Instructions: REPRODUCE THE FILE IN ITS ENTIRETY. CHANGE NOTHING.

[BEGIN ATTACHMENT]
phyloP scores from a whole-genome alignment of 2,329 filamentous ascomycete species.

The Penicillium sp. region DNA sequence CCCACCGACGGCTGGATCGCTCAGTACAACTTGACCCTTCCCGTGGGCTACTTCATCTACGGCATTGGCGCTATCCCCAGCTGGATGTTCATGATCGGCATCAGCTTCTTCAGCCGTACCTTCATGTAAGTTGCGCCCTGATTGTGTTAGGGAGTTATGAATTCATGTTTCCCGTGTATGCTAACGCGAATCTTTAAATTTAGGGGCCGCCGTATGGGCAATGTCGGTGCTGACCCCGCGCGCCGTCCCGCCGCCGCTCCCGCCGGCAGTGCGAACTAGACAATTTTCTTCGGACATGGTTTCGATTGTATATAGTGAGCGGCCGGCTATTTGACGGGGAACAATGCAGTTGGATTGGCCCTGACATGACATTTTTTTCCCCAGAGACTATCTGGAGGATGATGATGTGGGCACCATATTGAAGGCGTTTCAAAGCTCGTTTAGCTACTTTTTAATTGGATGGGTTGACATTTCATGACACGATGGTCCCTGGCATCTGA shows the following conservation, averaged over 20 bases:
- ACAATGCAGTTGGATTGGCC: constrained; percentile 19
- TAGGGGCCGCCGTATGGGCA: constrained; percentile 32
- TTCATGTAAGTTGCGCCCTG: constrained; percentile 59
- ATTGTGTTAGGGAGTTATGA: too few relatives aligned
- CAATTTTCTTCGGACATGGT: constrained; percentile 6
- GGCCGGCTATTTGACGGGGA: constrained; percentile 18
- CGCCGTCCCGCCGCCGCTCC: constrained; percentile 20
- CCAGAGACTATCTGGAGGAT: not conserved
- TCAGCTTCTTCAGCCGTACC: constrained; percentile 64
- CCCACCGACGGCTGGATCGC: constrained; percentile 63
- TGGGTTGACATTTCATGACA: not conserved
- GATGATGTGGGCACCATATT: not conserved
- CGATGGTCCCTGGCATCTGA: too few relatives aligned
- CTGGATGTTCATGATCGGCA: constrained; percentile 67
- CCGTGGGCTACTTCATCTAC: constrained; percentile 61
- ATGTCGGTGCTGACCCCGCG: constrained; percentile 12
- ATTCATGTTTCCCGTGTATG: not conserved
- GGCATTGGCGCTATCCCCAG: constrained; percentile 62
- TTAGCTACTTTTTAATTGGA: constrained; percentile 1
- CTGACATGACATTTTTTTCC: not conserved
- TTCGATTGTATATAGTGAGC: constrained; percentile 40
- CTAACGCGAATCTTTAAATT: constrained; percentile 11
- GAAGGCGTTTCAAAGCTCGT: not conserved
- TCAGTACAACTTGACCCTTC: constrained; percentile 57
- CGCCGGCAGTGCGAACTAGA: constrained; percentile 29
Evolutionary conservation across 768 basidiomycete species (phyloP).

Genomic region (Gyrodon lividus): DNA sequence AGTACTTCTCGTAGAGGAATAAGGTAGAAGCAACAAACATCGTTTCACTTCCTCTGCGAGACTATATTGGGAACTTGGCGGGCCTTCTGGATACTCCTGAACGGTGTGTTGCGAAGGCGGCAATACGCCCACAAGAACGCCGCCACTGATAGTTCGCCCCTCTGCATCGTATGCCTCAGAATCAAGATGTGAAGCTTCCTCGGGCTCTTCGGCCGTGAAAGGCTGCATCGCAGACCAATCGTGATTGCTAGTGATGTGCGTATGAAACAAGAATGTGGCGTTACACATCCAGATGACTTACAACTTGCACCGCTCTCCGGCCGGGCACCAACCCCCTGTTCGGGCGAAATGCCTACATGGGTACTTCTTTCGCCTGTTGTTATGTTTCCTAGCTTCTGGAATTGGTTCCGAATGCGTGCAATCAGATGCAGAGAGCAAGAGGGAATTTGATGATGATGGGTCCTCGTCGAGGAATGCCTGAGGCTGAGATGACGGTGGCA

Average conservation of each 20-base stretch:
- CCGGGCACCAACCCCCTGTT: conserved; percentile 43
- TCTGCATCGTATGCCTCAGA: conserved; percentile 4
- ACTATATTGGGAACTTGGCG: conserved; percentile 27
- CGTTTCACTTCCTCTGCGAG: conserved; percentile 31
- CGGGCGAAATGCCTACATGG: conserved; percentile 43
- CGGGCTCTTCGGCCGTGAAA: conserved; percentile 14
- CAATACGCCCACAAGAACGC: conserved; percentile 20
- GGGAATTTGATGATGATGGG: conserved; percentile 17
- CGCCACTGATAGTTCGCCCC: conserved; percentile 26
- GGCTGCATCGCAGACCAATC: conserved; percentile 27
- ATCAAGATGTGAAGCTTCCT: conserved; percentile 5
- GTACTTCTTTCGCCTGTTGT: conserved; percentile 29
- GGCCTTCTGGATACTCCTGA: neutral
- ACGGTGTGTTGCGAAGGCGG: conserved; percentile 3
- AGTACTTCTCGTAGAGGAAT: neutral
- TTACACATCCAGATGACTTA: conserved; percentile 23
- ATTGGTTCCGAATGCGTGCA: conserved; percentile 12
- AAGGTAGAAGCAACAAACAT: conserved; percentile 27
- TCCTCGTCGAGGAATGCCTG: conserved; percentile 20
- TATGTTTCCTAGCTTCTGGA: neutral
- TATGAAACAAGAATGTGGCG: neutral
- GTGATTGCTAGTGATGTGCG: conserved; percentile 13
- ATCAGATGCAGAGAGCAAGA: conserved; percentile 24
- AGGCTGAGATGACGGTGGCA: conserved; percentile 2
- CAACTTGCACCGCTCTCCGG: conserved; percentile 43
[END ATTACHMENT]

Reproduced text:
phyloP scores from a whole-genome alignment of 2,329 filamentous ascomycete species.

The Penicillium sp. region DNA sequence CCCACCGACGGCTGGATCGCTCAGTACAACTTGACCCTTCCCGTGGGCTACTTCATCTACGGCATTGGCGCTATCCCCAGCTGGATGTTCATGATCGGCATCAGCTTCTTCAGCCGTACCTTCATGTAAGTTGCGCCCTGATTGTGTTAGGGAGTTATGAATTCATGTTTCCCGTGTATGCTAACGCGAATCTTTAAATTTAGGGGCCGCCGTATGGGCAATGTCGGTGCTGACCCCGCGCGCCGTCCCGCCGCCGCTCCCGCCGGCAGTGCGAACTAGACAATTTTCTTCGGACATGGTTTCGATTGTATATAGTGAGCGGCCGGCTATTTGACGGGGAACAATGCAGTTGGATTGGCCCTGACATGACATTTTTTTCCCCAGAGACTATCTGGAGGATGATGATGTGGGCACCATATTGAAGGCGTTTCAAAGCTCGTTTAGCTACTTTTTAATTGGATGGGTTGACATTTCATGACACGATGGTCCCTGGCATCTGA shows the following conservation, averaged over 20 bases:
- ACAATGCAGTTGGATTGGCC: constrained; percentile 19
- TAGGGGCCGCCGTATGGGCA: constrained; percentile 32
- TTCATGTAAGTTGCGCCCTG: constrained; percentile 59
- ATTGTGTTAGGGAGTTATGA: too few relatives aligned
- CAATTTTCTTCGGACATGGT: constrained; percentile 6
- GGCCGGCTATTTGACGGGGA: constrained; percentile 18
- CGCCGTCCCGCCGCCGCTCC: constrained; percentile 20
- CCAGAGACTATCTGGAGGAT: not conserved
- TCAGCTTCTTCAGCCGTACC: constrained; percentile 64
- CCCACCGACGGCTGGATCGC: constrained; percentile 63
- TGGGTTGACATTTCATGACA: not conserved
- GATGATGTGGGCACCATATT: not conserved
- CGATGGTCCCTGGCATCTGA: too few relatives aligned
- CTGGATGTTCATGATCGGCA: constrained; percentile 67
- CCGTGGGCTACTTCATCTAC: constrained; percentile 61
- ATGTCGGTGCTGACCCCGCG: constrained; percentile 12
- ATTCATGTTTCCCGTGTATG: not conserved
- GGCATTGGCGCTATCCCCAG: constrained; percentile 62
- TTAGCTACTTTTTAATTGGA: constrained; percentile 1
- CTGACATGACATTTTTTTCC: not conserved
- TTCGATTGTATATAGTGAGC: constrained; percentile 40
- CTAACGCGAATCTTTAAATT: constrained; percentile 11
- GAAGGCGTTTCAAAGCTCGT: not conserved
- TCAGTACAACTTGACCCTTC: constrained; percentile 57
- CGCCGGCAGTGCGAACTAGA: constrained; percentile 29
Evolutionary conservation across 768 basidiomycete species (phyloP).

Genomic region (Gyrodon lividus): DNA sequence AGTACTTCTCGTAGAGGAATAAGGTAGAAGCAACAAACATCGTTTCACTTCCTCTGCGAGACTATATTGGGAACTTGGCGGGCCTTCTGGATACTCCTGAACGGTGTGTTGCGAAGGCGGCAATACGCCCACAAGAACGCCGCCACTGATAGTTCGCCCCTCTGCATCGTATGCCTCAGAATCAAGATGTGAAGCTTCCTCGGGCTCTTCGGCCGTGAAAGGCTGCATCGCAGACCAATCGTGATTGCTAGTGATGTGCGTATGAAACAAGAATGTGGCGTTACACATCCAGATGACTTACAACTTGCACCGCTCTCCGGCCGGGCACCAACCCCCTGTTCGGGCGAAATGCCTACATGGGTACTTCTTTCGCCTGTTGTTATGTTTCCTAGCTTCTGGAATTGGTTCCGAATGCGTGCAATCAGATGCAGAGAGCAAGAGGGAATTTGATGATGATGGGTCCTCGTCGAGGAATGCCTGAGGCTGAGATGACGGTGGCA

Average conservation of each 20-base stretch:
- CCGGGCACCAACCCCCTGTT: conserved; percentile 43
- TCTGCATCGTATGCCTCAGA: conserved; percentile 4
- ACTATATTGGGAACTTGGCG: conserved; percentile 27
- CGTTTCACTTCCTCTGCGAG: conserved; percentile 31
- CGGGCGAAATGCCTACATGG: conserved; percentile 43
- CGGGCTCTTCGGCCGTGAAA: conserved; percentile 14
- CAATACGCCCACAAGAACGC: conserved; percentile 20
- GGGAATTTGATGATGATGGG: conserved; percentile 17
- CGCCACTGATAGTTCGCCCC: conserved; percentile 26
- GGCTGCATCGCAGACCAATC: conserved; percentile 27
- ATCAAGATGTGAAGCTTCCT: conserved; percentile 5
- GTACTTCTTTCGCCTGTTGT: conserved; percentile 29
- GGCCTTCTGGATACTCCTGA: neutral
- ACGGTGTGTTGCGAAGGCGG: conserved; percentile 3
- AGTACTTCTCGTAGAGGAAT: neutral
- TTACACATCCAGATGACTTA: conserved; percentile 23
- ATTGGTTCCGAATGCGTGCA: conserved; percentile 12
- AAGGTAGAAGCAACAAACAT: conserved; percentile 27
- TCCTCGTCGAGGAATGCCTG: conserved; percentile 20
- TATGTTTCCTAGCTTCTGGA: neutral
- TATGAAACAAGAATGTGGCG: neutral
- GTGATTGCTAGTGATGTGCG: conserved; percentile 13
- ATCAGATGCAGAGAGCAAGA: conserved; percentile 24
- AGGCTGAGATGACGGTGGCA: conserved; percentile 2
- CAACTTGCACCGCTCTCCGG: conserved; percentile 43